Bilateral phrenic nerve paralysis manifested by orthopnea for 6 months in a patient with neuralgic amyotrophy.
Bilateral phrenic nerve paralysis (BPP) is a relatively rare disease manifested by slight dyspnea at rest and on exertion in the sitting and standing positions and by dyspnea in the supine position. A 67-year-old man, who was a painter, presented with severe pain in both shoulder regions that had evolved into orthopnea and forced him to sleep in a sitting position at night. Dyspnea and paradoxical respiratory movement in the supine position raised suspicions of BPP. The most striking feature in this case was that the rapid onset of pain in both shoulder regions was followed by BPP. The BPP was considered to be secondary to neuralgic amyotrophy (NA). (+info)
Renal tubular acidosis presenting as respiratory paralysis: report of a case and review of literature.
Neonatal diaphragmatic paralysis caused by chest drains.
A boy delivered at 32 weeks' gestation developed bilateral pneumothoraces that required multiple chest drains. He was dependent on the ventilator for 52 days because of bilateral diaphragmatic paralysis. Electrophysiological studies confirmed phrenic nerve damage. He eventually made a full recovery. It is likely that this damage was caused by the insertion of the chest drains. (+info)
A controlled clinical trial of a novel antivenom in patients envenomed by Bungarus multicinctus.
Phrenic nerve injury in infants and children undergoing cardiac surgery.
Fifty infants and 50 children less than 15 years undergoing palliative or corrective cardiac surgery in the Brompton Hospital between March and October 1988 had direct percutaneous stimulation of the phrenic nerve before and after operation. Ten patients, six under 1 year of age and four over, developed unilateral phrenic nerve injury. In those aged less than 1 year recovery after operation was prolonged because their diaphragmatic palsy made it difficult to wean them from the ventilator. Older children had symptoms but their rate of recovery did not seem to be affected by the phrenic nerve injury. Phrenic nerve damage was no more frequent after a lateral thoracotomy than after a median sternotomy. There was no significant association with the type of operation performed, the experience of the surgeon, the use of bypass or topical ice, the duration of bypass, circulatory arrest or aortic cross clamping, or the age of the patient at the time of operation. In patients who had cardiopulmonary bypass the risk of injury was significantly higher in those who had undergone previous operation. The 10% frequency of phrenic nerve injury determined in this prospective study was higher than that seen in earlier retrospective reports. Direct percutaneous stimulation of the phrenic nerve can be used at the bedside in infants and children to facilitate early and accurate diagnosis of phrenic nerve palsy, and the results may influence early management. (+info)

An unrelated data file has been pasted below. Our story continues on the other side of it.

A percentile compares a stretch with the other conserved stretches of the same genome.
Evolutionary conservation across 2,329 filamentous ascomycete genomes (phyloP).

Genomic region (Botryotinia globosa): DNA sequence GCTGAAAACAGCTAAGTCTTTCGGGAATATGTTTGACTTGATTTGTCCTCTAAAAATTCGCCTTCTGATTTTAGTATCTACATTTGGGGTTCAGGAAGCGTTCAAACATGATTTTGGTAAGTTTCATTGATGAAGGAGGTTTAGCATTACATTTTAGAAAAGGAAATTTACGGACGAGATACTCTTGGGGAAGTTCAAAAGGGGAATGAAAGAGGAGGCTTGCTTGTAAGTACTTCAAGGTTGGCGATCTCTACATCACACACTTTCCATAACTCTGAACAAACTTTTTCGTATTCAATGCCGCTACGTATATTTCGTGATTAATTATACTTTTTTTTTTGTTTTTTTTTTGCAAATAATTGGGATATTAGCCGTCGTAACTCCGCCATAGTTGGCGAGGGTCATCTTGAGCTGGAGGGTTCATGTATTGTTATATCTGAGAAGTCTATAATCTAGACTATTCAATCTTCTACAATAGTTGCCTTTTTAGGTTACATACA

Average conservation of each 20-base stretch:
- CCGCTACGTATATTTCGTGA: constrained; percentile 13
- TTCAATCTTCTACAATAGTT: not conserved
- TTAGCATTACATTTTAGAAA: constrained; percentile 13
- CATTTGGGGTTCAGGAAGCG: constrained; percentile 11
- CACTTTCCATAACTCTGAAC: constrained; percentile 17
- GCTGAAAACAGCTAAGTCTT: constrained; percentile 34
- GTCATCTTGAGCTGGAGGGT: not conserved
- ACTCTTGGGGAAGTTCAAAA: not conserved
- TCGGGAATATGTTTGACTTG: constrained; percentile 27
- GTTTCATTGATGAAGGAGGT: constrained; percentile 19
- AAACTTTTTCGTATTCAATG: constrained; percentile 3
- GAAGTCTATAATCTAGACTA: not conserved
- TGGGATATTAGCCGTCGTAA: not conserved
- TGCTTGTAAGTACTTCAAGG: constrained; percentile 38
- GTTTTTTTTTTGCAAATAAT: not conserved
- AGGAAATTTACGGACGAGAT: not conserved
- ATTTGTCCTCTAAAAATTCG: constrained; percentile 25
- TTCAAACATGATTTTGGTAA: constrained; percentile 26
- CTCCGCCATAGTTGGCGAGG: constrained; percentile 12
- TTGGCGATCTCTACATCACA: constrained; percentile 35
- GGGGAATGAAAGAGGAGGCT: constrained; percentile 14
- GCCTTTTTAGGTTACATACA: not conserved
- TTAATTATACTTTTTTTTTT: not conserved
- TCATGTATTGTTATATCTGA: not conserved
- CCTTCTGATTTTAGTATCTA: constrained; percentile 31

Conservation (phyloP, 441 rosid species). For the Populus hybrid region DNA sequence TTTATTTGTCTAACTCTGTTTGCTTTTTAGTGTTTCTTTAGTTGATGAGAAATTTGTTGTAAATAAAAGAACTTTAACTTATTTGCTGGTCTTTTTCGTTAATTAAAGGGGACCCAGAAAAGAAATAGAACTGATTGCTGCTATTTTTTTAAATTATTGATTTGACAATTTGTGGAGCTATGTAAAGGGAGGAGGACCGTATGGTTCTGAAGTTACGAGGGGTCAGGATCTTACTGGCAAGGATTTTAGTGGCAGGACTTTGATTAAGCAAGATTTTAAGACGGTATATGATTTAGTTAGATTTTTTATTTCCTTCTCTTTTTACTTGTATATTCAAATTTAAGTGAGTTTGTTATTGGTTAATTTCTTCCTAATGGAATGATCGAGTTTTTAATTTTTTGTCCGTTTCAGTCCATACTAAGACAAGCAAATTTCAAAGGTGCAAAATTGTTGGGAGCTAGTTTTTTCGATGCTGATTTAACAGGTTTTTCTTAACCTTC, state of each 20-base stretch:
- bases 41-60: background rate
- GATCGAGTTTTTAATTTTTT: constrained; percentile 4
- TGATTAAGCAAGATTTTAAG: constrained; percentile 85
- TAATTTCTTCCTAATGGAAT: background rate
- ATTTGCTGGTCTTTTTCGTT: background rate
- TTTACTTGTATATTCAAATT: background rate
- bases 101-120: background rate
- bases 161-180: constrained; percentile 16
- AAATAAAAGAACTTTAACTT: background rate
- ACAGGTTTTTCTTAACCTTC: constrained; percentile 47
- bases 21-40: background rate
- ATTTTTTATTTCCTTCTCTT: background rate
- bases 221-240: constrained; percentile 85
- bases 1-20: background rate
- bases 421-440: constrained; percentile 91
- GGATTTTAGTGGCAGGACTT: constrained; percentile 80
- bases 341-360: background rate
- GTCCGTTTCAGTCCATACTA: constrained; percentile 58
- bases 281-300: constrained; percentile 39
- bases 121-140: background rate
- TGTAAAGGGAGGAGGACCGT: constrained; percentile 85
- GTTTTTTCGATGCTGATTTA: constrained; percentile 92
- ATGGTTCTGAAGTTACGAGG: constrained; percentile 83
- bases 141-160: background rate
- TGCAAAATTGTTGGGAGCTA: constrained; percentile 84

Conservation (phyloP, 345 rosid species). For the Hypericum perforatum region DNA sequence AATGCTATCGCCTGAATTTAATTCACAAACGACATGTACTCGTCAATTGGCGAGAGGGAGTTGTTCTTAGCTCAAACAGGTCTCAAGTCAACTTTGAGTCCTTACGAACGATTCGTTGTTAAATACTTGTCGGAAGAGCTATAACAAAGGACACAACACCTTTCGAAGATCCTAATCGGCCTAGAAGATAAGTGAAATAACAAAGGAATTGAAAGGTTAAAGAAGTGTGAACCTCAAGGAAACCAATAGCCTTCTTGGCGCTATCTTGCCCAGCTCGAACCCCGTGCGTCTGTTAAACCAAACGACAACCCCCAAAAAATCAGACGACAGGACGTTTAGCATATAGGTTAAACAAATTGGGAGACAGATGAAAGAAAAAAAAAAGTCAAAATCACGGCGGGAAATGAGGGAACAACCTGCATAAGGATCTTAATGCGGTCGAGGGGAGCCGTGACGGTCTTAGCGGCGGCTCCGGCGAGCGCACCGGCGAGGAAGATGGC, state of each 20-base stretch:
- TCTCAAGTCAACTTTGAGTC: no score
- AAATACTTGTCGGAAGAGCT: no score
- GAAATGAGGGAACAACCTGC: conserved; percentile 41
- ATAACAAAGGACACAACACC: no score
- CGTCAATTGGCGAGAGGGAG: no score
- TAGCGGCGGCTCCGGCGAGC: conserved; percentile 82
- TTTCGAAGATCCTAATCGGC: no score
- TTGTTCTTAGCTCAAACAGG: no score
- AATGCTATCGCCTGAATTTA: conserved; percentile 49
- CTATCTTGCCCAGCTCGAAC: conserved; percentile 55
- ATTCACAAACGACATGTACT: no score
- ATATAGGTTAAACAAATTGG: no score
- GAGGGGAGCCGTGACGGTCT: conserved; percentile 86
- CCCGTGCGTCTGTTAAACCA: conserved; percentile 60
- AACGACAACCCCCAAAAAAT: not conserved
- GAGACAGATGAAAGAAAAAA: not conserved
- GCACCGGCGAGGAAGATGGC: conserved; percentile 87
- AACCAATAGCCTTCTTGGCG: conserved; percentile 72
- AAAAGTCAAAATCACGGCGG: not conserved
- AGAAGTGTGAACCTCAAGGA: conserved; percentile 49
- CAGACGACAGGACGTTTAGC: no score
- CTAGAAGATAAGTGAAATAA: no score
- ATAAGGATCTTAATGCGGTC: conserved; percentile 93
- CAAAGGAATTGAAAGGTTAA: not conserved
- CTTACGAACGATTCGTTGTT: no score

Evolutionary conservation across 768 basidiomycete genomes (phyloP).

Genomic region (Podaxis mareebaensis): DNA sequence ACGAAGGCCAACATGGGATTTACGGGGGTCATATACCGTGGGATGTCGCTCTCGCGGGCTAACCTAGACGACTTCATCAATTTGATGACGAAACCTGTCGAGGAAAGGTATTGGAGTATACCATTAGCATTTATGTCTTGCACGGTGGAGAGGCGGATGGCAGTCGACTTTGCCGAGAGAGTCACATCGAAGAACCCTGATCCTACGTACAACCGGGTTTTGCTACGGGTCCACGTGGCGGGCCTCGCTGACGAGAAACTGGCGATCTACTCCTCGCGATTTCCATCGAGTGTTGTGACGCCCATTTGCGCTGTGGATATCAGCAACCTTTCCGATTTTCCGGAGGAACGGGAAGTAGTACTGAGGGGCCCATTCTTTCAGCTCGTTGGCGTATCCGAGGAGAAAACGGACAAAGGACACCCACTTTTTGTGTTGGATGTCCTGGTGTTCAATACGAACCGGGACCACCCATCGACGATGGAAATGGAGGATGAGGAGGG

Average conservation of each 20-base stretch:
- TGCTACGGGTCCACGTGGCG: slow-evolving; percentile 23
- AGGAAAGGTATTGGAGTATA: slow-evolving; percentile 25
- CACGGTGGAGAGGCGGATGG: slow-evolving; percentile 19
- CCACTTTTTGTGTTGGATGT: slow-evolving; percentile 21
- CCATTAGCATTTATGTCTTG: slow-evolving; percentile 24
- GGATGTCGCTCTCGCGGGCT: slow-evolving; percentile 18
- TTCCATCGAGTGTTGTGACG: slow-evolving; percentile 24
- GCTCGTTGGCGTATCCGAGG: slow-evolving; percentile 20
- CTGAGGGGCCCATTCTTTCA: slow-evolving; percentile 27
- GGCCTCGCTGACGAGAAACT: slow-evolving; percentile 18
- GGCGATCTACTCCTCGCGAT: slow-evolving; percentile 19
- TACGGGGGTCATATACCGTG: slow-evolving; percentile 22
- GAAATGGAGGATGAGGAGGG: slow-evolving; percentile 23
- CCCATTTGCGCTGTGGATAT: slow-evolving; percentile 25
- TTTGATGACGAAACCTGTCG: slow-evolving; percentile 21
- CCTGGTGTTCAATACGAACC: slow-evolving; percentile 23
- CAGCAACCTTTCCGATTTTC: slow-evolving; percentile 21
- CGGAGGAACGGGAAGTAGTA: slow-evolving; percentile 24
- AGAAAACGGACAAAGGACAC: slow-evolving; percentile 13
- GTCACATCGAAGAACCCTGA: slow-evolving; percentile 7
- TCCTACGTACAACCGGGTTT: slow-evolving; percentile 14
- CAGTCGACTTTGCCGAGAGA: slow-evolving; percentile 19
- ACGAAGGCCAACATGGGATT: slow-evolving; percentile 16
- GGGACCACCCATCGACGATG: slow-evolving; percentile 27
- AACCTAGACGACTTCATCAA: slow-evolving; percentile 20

Cardiac and pulmonary function variability in Duchenne/Becker muscular dystrophy: an initial report.